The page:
The History Place - Movie Review

Vantage Point

By Jim Castagnera
Special to The History Place

No historian, at least none of a certain age, can see Vantage Point without recalling the Zapruder Film. On November 22, 1963, Abraham Zapruder stood in Dallas's Dealey Plaza, filming JFK's motorcade with his 8mm Kodachrome movie camera. Zapruder's 486 frames are without any doubt the most carefully perused and hotly debated 26 seconds of film of the 20th century. Historians, conspiracy theorists, journalists, and movie makers have variously contended that the footage proves that Oswald acted alone, or that he didn't, that the president was hit from behind and/or from the front, that shooters fired from the so-called grassy knoll, or that they didn't.

Vantage Point is the answer to the JFK-assassination junkie's dream. The film, which features Dennis Quaid as a Secret Service agent and Forest Whitaker as a tourist with a video camera, has the president of the United States appearing in a Spanish plaza, prefatory to a world summit on terrorism. Just past noon, as POTUS poses at the podium, an assassin's bullets rip the air. Multiple explosions follow, throwing the throng into a panic and setting a complex conspiracy into motion.

True to the film's title, the plaza incident is re-run four times. Viewers see the incident first through the multiple lenses of a major TV network, under the direction of a tough newswoman (Sigourney Weaver). Subsequent replays show us what Whitaker's single lens captured, as well as what the president's security detail and the terrorist leader could see.

One must assume that Director Pete Travis and Screenwriter Barry Levy had Dealey Plaza 45 years ago in their minds' eyes, as they developed and filmed this project. We, the film goers, have the cinematic equivalent here of what every historian of the Sixties and every conspiracy buff who believes Oswald was a "patsy" would give his eye teeth to possess: multiple perspectives on the crucial 26 seconds of history that belong now only to Abraham Zapruder's home movie footage.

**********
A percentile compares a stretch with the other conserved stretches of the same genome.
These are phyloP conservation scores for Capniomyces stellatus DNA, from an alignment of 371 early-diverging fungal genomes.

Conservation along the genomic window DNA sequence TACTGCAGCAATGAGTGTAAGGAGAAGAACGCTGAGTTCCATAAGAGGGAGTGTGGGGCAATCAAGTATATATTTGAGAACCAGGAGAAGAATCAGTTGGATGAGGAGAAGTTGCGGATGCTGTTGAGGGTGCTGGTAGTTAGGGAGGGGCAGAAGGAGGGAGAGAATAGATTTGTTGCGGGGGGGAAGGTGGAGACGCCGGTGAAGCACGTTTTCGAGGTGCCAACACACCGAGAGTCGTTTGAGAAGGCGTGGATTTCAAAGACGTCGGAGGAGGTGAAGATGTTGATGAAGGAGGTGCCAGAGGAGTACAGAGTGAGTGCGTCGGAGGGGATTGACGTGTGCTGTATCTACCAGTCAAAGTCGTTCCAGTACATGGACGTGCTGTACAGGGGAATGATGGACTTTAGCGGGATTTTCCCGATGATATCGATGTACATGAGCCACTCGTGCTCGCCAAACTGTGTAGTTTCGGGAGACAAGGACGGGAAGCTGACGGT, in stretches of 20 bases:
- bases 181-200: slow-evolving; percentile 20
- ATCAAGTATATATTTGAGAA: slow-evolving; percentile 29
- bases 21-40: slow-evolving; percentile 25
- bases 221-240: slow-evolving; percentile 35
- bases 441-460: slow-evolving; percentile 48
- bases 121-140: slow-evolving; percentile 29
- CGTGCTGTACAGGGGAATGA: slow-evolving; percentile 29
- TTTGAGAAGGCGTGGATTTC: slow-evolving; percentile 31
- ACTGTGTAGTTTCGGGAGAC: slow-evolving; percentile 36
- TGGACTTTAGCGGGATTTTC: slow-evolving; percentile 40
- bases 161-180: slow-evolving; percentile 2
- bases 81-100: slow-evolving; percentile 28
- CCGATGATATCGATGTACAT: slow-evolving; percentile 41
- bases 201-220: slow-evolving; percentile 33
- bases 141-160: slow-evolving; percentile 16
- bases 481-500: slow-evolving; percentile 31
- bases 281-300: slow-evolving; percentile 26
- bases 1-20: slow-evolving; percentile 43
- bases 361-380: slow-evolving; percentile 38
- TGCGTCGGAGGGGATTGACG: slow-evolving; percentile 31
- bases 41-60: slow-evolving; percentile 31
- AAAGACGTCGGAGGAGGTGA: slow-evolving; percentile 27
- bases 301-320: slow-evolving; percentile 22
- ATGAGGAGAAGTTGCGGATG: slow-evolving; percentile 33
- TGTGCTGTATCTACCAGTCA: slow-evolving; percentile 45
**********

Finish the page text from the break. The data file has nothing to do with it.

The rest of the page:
Vantage Point also brought to this writer's mind a scene from Oliver Stone's controversial 1991 film JFK. In that tour de force, Joe Pesci's ultra-paranoid David Ferrie tells Kevin Costner's Jim Garrison, the dogged New Orleans DA, "This is a riddle inside an enigma wrapped in a mystery." Stone and Pesci can be forgiven for borrowing Winston Churchill's 1939 comment about the Soviet Union. The Kennedy assassination is exactly that.

Vantage Point uses masterful editing to illustrate how 21st century electronics can peel away the layers of the enigmatic onion. The movie also eerily illustrates how a conspiracy, as unlikely as it is difficult to disprove in the case of Kennedy's killing, might be orchestrated in our age of cell phones, Blackberries, and robotics. At the end of this fast-paced, high-action film, the viewer is left with the sense that nothing in the rather complex plot is beyond the realm of potential.

Although mainland America has been attack-free since September 11, 2001, both London and (as Vantage Point reminds us with an angry mob of anti-American protesters who meet the POTUS motorcade at the entrance of the plaza) Spain have suffered severe terrorist attacks during the intervening years. And plots have been foiled in New Jersey and elsewhere around our own nation.

Vantage Point, which opened last week, tantalizes us over what we might know about 11/22/63, had the technology existed, and cautions us about what may yet be our destiny, if we fail to appreciate the power that modern technology places in the hands of international terrorists today.

Rated PG-13 for intense violence and action, some disturbing images and brief strong language.

Jim Castagnera is the Associate Provost/Associate Counsel at Rider University. His novel of 19th and 21st century terrorism, Ned McAdoo and the Molly Maguires, is available at and an excerpt is in The History Place - Writers' Corner

Vantage Point - Official Website
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